Hi Folks !, When its ice fishing weather, I know its hard to visualize sunny, calm waters with busting stripers, crashing and slurping, with gulls wheeling and diving into the Monomoy Rips for squid and sand eels, but soon enough, we will be there. I do have new 2011 tide books and if you are committed to go with me again this year, plan ahead by booking a date that has a good tide, departure time and on a day with less boat traffic. Send me an email with your planned vacation dates and I’ll reply with what would be the best tides on days for that particular week.
As you may know, this year most recreational saltwater anglers will need a saltwater license. You DO NOT need one to fish on a charter boat. I am required to buy an addition permit that allows my charter customers to be able to fish license free. Congress has added a prevision to the reauthorization of the Magnuson-Steven Act to “improve the quality of data used to estimate the effects of recreational fishing on ocean resources and the nation’s economy”. (DMF news - Vol 31) The NMFS proposed the license would cost as high as $25 annually with the funds going directly to the US Treasury, but if individual states set up a program that complied with standards of reporting and permitting, anglers would be exempt from the Fed permit requirement. So Massachusetts has set up this permit and reporting process, and its going to cost anglers $10. As set up, the fees collected can only be used on “approved marine recreational fishing programs” and 1/3 of annual appropriations must be dedicated to recreational saltwater fishing access projects.(DMF News Vol 31)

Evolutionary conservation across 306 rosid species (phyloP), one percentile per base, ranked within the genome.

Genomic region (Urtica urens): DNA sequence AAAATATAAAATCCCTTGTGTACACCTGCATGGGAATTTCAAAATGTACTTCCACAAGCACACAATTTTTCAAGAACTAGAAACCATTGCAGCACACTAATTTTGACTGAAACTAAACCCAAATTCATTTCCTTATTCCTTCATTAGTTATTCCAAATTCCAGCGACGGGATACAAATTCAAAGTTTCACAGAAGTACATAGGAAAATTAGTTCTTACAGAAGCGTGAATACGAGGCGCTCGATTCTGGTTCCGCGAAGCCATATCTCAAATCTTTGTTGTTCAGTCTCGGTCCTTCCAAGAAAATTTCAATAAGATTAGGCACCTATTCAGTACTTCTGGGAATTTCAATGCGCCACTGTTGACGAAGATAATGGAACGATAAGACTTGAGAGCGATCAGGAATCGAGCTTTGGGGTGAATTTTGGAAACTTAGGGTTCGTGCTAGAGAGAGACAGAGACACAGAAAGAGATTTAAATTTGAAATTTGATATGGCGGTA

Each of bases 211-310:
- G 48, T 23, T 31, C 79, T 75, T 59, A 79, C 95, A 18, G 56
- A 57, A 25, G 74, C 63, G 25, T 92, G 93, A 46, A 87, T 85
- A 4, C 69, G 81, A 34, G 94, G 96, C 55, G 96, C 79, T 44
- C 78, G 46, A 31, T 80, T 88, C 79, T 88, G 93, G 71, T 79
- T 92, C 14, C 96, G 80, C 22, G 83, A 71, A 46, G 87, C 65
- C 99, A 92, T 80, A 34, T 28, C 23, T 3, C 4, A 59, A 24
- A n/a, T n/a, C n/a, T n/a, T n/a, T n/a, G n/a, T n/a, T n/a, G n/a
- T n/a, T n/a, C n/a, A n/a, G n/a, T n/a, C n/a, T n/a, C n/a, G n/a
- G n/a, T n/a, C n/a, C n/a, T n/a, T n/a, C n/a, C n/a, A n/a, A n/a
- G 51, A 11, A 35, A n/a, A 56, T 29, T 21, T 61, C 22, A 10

Other news : The ASMFC allows an increase in spiny dogfish commercial catch of an additional 5 million pounds, and the stock is declared “not overfished.” ( no kidding! ) MA DMF officials were disappointed and wanted a larger increase in allowed commercial quotas. A few less dogfish in our waters will allow the sportfish a better chance of survival and forage species. The ASMFC Striped Bass Management board decided against an increase in the commercial quota for striped bass. The reason for not increasing the quota was declining recreational catches, “ 25% decline in estimated spawning stock abundance from 2004 to 2008” and “below average production of young of year class fish from the Chesapeake Bay.” The Management Board also requested an assessment 2 years ahead of the previously scheduled stock report, to determine if these trends are short or long term, and corrective actions may be needed.
ON Bluefin Tuna: The NMFS has held 5 “listening sessions” at the request of US tuna fishing associations to “give bluefin fishers an opportunity to present information to be considered in the Endangered Species Act (ESA) status review that is now underway. There has been a petition to list BFT as endangered by the Center for Biological Diversity (CBT) citing various reasons, many of which have no documentation and are merely speculation. Recent ICCAT management improvements and the last two stock assessments were not even considered in the analysis of the petition. Most local tuna fishers attended the Boston meeting and offered comments as to anecdotal estimates of stock size and other factors believed pertinent in the upcoming decision by NMFS to either support or deny the ESA listing. It is important to realize that the US fisher has complied with and operated under very strict harvest guidelines for the last 25 years. Although E Atlantic and Mediterranean fishers have consistently overharvested the resource, we feel the improvements made in the last 2 years at ICCAT on quotas, monitoring and reporting will have very significant positive effects and the ESA listing is no longer warranted. Email me for more detailed analysis if you like.
Thanks very much,
Capt. Bruce & Marilyn S